2) If the presence is indeed spiritual in nature, I think this argues against the point you make when you say "Further, the natural body and blood of Christ are not "here" meaning at the table. Christ's natural body and blood are in heaven, at the right hand of God...The statement affirms what is called the "spiritual presence" (although I am not fond of that term). This means that the manner in which we receive Christ's body and blood is "heavenly and spiritual" only. In contrast to the Lutheran idea of "oral manducation" or taking Christ's body and blood into our mouths, the Article clearly explains that the means by which we receive the body and blood is faith. This means we do not take Christ into our digestive system, which is a gross and distorted theology of the Eucharist." Here are a couple of things that give me pause. First off, if the spiritual presence of Our Lord is imparted into the elements, then his body is objectively, although spiritually "here" on the table. But then, even if it is his "natural" body that is purported on the table, where is the obstacle? Can we truly call Christ's glorified and Resurrected body natural, in that it is no different than yours or mine? He was able to do things that no natural body could do when he came to his followers once he had risen. He could appear and vanish instantaneously, he could veil his appearance in ways that his followers could not recognize, and he could even walk through walls. What is natural about that? To me, if his "natural body" could do those things, what stops it from becoming present in the elements, if he should so choose. I recognise he is eternally at the right hand of the Father, but he also made an appearance to Paul on the Damascus Road. It appears his body is not so locationally limited as ours are.

    At any rate, in the passage of John pointed to earlier, he speaks of "eating" and "drinking" his flesh and blood. I don't think his words were poetic hyperbole. I did not say to eat signs of his body and blood, and that around the same time, his spritual body and blood would enter your body through faith, but not through the bread and wine. Personally, it appears to me that the bread and wine become spiritually his body and blood and we are to eat and drink. As for the whole digestion argument, I agree it's gross. But I don't see how a spiritual grace present in the elements is digested, just taken. And from it we recieve life. Jesus has used physical elements as conduits of his grace before, think of the mud and spittle on the eyes of a blind man, the garment to the women with an issue of blood. The apostles did it too, Peter's mere shadow healed the sick. None of these things, alone, had the power to do what they did. But they served as conduits of spiritual grace by which they recieved God's gifts. It would seem to be illogical play acting for a woman to touch a garment at the exact moment she recieved her healing if the two were independent of each other. I hope you get my meaning.

    I recognize this might be inartfully worded. It's very early here and I have yet to have coffee. But hopefully I got my point across. I look forward to hearing your answers to my questions. Thanks.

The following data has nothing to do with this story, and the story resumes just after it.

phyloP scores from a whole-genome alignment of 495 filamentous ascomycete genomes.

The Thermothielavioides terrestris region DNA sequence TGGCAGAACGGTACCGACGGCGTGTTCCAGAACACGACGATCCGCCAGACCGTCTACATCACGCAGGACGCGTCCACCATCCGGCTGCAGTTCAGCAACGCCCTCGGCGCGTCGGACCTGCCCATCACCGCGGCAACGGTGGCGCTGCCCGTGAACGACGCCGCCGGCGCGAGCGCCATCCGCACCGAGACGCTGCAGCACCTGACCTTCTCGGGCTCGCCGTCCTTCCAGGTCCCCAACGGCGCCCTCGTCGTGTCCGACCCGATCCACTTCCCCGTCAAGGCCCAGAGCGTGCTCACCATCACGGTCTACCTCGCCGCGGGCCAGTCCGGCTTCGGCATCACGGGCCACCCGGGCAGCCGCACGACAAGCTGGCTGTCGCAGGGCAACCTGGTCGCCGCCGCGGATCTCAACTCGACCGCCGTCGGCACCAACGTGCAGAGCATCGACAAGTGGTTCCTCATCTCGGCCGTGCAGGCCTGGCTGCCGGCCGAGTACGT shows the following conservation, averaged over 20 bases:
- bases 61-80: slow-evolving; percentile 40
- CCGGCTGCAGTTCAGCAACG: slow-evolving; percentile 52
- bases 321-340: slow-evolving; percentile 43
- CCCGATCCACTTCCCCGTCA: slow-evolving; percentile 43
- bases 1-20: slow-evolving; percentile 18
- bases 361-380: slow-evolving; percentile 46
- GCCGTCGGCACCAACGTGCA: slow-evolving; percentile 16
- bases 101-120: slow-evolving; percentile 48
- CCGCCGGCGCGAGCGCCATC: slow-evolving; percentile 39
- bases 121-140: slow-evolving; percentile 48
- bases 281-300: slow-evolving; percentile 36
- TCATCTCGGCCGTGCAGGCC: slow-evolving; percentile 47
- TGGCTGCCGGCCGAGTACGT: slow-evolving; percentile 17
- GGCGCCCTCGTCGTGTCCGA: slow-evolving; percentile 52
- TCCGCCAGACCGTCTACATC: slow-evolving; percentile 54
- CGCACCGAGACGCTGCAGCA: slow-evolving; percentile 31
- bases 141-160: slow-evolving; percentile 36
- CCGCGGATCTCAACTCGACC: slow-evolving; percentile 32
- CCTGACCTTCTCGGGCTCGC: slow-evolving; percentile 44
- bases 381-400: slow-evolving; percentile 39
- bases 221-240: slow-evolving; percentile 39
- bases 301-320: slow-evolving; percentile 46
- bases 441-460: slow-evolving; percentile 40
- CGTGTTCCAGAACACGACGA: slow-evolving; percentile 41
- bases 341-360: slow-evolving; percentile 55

11. Lowly Layman

    Lowly Layman Well-Known Member

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    Ooh that gives me an idea for another thread.
     
  12. Celtic1

    Celtic1 Well-Known Member

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    I apologize. I wrote that and then neglected to include the link. Here it is:

    https://en.wikipedia.org/wiki/Anglican_sacraments
     
  13. Celtic1

    Celtic1 Well-Known Member

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    Hackney Hub, you said, "Have you read the Articles of Religion? They're fairly exclusive as is the Prayer Book"

    Yes, yes, of course I've read the articles. But still the Anglican Communion has views ranging from Anglo-Catholic to Zwinglian.

    I apologize for the way I'm posting; I'm having trouble with the forum: It's very slow, won't go where I want it to, won't quote a post, etc.
     
  14. Stalwart

    Stalwart Well-Known Member Anglican

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    Well of course. Catholics too, have quite a number of people who reject Papal infallibility, and the Reformed have people who espouse libertarian free will.

    Just having some person does not mean his views are orthodox.
     
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  15. Celtic1

    Celtic1 Well-Known Member

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    Anglicanism is comprehensive in doctrine; it has been since the Elizabethan Settlement. It remains so despite the attempts and desires of some of those in the various "parties" to make it the church of their own views exclusively.
     
  16. highchurchman

    highchurchman Well-Known Member Anglican

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    Rubish, if you don't believe Christ's faith how can you be an Anglican! Christ is the Church and we are His members! We are not comprehensive in doctrine, it's just that we have no doctrine for expulsion. Further we tend to take people as they present themselves, when Rome practised the Auto Da Fe and the Protestants slaughtered their opponents by massacre and drowning, we, on the whole, turned the other way after telling them,.'Don't do it again!'